What is a Compost Machine?

Karyn Maier
Karyn Maier

A compost machine is a piece of equipment designed to store waste material while it decomposes, or becomes “composted.” Since it is often barrel-shaped with a lift-up door to deposit material through, it is sometimes called a compost bin. The machine may be made of various materials, but they are most commonly constructed of thick lumber or heavy-duty plastic. In addition, many compost machines are made of recycled materials.

A compost machine can help turn yard waste into fertilizer.
A compost machine can help turn yard waste into fertilizer.

The purpose of composting is to turn yard waste into organic fertilizer. However, other waste matter can be composted in addition to grass clippings and brush trimmings. In fact, shredded newspaper can be composted, as well as kitchen waste such as eggshells, vegetables, and some fruits. Citrus fruits should never be added to the compost machine since their acidic content will destroy the beneficial bacteria needed to produce compost.

The composting “recipe” depends upon just a few simple ingredients. For example, in addition to organic matter (i.e., grass and leaves), the compost heap needs some soil to provide a source of microorganisms. The task of the microorganisms is to degrade the organic material by breaking down the carbon content into fertilizing nutrients, such as nitrogen and potassium. However, in order for this biological reaction to occur, water and oxygen are also needed.

Oxygen is added to the compost mix by periodically turning the compost in order to allow air to circulate through it. This simple action will promote aerobic respiration, which allows the microorganisms to multiply and release carbon dioxide. The latter activity generates heat, which helps to “cook” the compost. In fact, the temperature inside a compost machine can reach up to 150 degrees Fahrenheit (66° Celsius).

Water is needed to keep the compost “alive.” However, the mixture should be kept moist, not saturated. The addition of water not only helps to facilitate decomposition, but also assists in the migration of other forms of beneficial organisms throughout the compost. For instance, tiny predators, such as nematodes, feed on the bacteria and fungus that develops in the compost and contributes to the nutritional value of the final product.

There are different types of compost machines available for purchase. A simple compost machine can also be made at home from scrap wood and chicken wire. To promote aerobic respiration, the container is vertically situated, left open at the bottom, and the compost manually turned with a shovel or rake. Other systems involve using multiple bins into which the organic matter is stacked and rotated. Finally, a rotary compost machine is mounted so that it — or some of its parts — can turn freely to provide oxygen.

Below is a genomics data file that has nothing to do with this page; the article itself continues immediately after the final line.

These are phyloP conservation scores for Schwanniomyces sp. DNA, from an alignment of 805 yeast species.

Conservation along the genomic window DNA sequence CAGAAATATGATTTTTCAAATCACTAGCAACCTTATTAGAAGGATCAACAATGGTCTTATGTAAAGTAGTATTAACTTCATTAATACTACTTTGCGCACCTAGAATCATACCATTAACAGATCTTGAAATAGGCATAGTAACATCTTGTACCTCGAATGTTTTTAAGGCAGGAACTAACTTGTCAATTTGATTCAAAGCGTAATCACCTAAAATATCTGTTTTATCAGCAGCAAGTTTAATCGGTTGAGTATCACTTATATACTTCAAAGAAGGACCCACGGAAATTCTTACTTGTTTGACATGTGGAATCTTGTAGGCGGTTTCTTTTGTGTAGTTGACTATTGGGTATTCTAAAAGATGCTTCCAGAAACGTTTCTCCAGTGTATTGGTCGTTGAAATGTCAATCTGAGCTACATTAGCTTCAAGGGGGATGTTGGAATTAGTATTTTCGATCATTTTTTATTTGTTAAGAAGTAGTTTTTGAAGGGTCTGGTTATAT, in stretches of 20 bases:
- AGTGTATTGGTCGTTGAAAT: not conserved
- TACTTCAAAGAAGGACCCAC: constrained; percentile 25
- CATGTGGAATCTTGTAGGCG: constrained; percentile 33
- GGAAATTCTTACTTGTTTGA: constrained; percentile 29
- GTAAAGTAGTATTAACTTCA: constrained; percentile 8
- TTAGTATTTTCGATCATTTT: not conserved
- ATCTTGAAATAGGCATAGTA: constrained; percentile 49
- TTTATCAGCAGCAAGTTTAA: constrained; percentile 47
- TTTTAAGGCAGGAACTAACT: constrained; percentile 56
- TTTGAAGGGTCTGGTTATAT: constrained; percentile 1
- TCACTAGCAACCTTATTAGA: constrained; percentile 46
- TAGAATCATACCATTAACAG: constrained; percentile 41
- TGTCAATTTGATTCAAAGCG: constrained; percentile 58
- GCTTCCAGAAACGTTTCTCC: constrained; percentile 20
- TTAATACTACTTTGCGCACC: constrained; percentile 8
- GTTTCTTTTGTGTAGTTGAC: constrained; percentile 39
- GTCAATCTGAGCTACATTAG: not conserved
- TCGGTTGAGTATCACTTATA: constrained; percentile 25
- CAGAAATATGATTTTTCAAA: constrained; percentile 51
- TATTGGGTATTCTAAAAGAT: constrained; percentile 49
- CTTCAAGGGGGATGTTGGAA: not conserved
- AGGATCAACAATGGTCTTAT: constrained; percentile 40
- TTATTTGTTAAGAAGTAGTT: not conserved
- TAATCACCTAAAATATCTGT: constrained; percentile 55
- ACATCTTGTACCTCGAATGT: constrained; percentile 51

Karyn Maier
Karyn Maier

Contributing articles to wiseGEEK is just one of Karyn’s many professional endeavors. She is also a magazine writer and columnist, mainly for health-related publications, as well as the author of four books. Karyn lives in New York’s Catskill Mountain region and specializes in topics about green living and botanical medicine.

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Discussion Comments

ElizaBennett

@jennythelib - There are some very small home compost machines, like Compost Wizard Jr., that are suitable for smaller households. But remember that you will also need to add "brown" material, like shredded leaves or shredded paper, to balance out the kitchen waste.

Another good option for apartment dwellers is vermicomposting - composting with worms! It's good for people who have mainly kitchen scraps and if done properly, it won't smell bad. And it doesn't take up a lot of space.

A third option would be to find a composting buddy who will take your kitchen scraps for their pile and give you back some of the finished compost in return!

jennythelib

I'm interested in composting because I hate just throwing away my kitchen waste, but I live in an apartment. Is there a composter machine that I can use on my balcony? I do have a pretty big balcony and I grow plants out there, so I could use a little bit of compost, but not too much. And of course, I don't generate a ton of kitchen waste.

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